A new warning for high school girls and their parents: With prom coming up, there are scammers targeting teens, and ruining their big night.
We’ve told you about scam artists selling fake electronics, handbags… the list goes on. Now these scammers are targeting the prom, fooling teeange girls with fake designer dresses, charging hundreds of dollars for gowns that literally fall apart in your hands.
It’s prom season, and for the girls, it’s all about the dress. “Prom overall is the Oscars to high school kids,” said Kimberly Gambale, owner of clothing store Diane & Company.
High-end labels sell for hundreds of dollars. That’s a ton of money for most high school kids and their parents, which is why they’re always looking for the best deal. Now brazen scammers are cashing in on their excitement.
Their websites are a teen girl’s dream, offering designer prom gowns at deep discounts. The sites sure look real, but designers say it’s all a scam. “At least three to four times a week we’re faced with girls who have been scammed by online websites,” Gambale told us.
Alexandra Marschall wanted a Sherri Hill dress, one of the hottest labels in prom wear today. “I was working for months to save up the money,” she told us.
She found the perfect dress. In the store it cost $400. Alexandra found it online for 25 percent off and ordered it on the spot. “My immediate reaction was, you know, ‘Oh my gosh, this is awesome. The dress I love, it’s beautiful, and it’s at a great price, so it’s gonna make my mom happy, too.'”
But just a week before prom, what she got in the mail was misery in a box: a cheap knockoff, mailed from China. Wrong color, wrong fabric, sloppy stitching, and way too big. “It was supposed to be just one color,” Alexandra said. “The lining is so itchy. The dress feels cheap.”
In the online photo, the dress was covered in beads; instead, it came with a plastic bag of beads and a sewing kit. “I took a step back and said, ‘Do they expect me to sew this on? I’m a teenage girl. I do not know how to sew,'” Alexandra recalled.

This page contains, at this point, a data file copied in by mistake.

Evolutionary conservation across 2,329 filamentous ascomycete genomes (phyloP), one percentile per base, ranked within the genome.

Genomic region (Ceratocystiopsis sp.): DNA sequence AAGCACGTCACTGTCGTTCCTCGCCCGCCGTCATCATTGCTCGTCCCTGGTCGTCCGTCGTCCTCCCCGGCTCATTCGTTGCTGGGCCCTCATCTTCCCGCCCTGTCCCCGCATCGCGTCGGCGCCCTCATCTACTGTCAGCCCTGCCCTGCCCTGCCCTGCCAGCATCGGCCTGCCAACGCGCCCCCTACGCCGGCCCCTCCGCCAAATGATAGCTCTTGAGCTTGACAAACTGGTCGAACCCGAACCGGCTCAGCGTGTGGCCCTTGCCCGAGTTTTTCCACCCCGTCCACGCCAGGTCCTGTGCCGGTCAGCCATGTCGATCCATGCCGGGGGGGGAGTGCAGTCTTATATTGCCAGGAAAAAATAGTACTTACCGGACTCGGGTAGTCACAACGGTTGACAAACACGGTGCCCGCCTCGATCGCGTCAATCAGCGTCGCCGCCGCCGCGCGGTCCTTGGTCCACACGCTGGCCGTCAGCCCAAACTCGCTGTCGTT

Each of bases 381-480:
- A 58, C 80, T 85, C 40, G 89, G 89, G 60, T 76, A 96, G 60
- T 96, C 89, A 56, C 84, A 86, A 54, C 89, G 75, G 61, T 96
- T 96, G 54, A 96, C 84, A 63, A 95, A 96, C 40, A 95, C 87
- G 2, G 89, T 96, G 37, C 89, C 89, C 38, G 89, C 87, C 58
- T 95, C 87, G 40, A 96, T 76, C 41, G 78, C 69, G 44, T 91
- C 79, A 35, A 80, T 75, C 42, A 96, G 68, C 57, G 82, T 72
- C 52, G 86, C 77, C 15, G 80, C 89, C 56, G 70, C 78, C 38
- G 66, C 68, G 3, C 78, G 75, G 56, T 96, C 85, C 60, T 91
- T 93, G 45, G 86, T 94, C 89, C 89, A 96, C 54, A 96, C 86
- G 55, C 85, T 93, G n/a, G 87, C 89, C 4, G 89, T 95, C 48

Now scam artists are shipping imposter prom gowns to girls across the country. We looked at one with shoddy stitching that was falling apart, with beading that looked like an arts and crafts project gone wrong.
Dusty Hill is the president of the real Sherri Hill, trying to intercept the fakes. “It’s a huge problem, and growing,” he said.
So huge, the company has hired two full-time investigators to hunt down the counterfeit sites. “This is a fake website, but they’re using authentic pictures,” one investigator told us as he showed us an example. “They just take it off of Google images and upload it to their site, and pretend it’s our dresses.”
The trouble is, these counterfeit websites are usually like whack-a-mole: when you knock one down, another one pops up.
“We’re aware this is not a problem we’re going to be able to fix,” Dusty Hill said. “It’s going to be an ongoing fight.”
The federal government has shut down hundreds of these sites, but the scammers are tough to catch, many of them based overseas. Good luck getting your money back. And those priceless prom memories.
“When I put the dress on, I didn’t feel beautiful,” Alexandra Marschall said. “And you’re supposed to feel beautiful at prom.” At the last minute she had to buy a new dress, and spend hundreds more.
So how do you protect yourself? Experts say: Call the company directly and ask, “I’m on this website, is this an authorized dealer?” They’re happy to tell you.
And this helps too: Many of the top prom dress designers have posted a list of authorized websites, so you can check there too before you go shopping.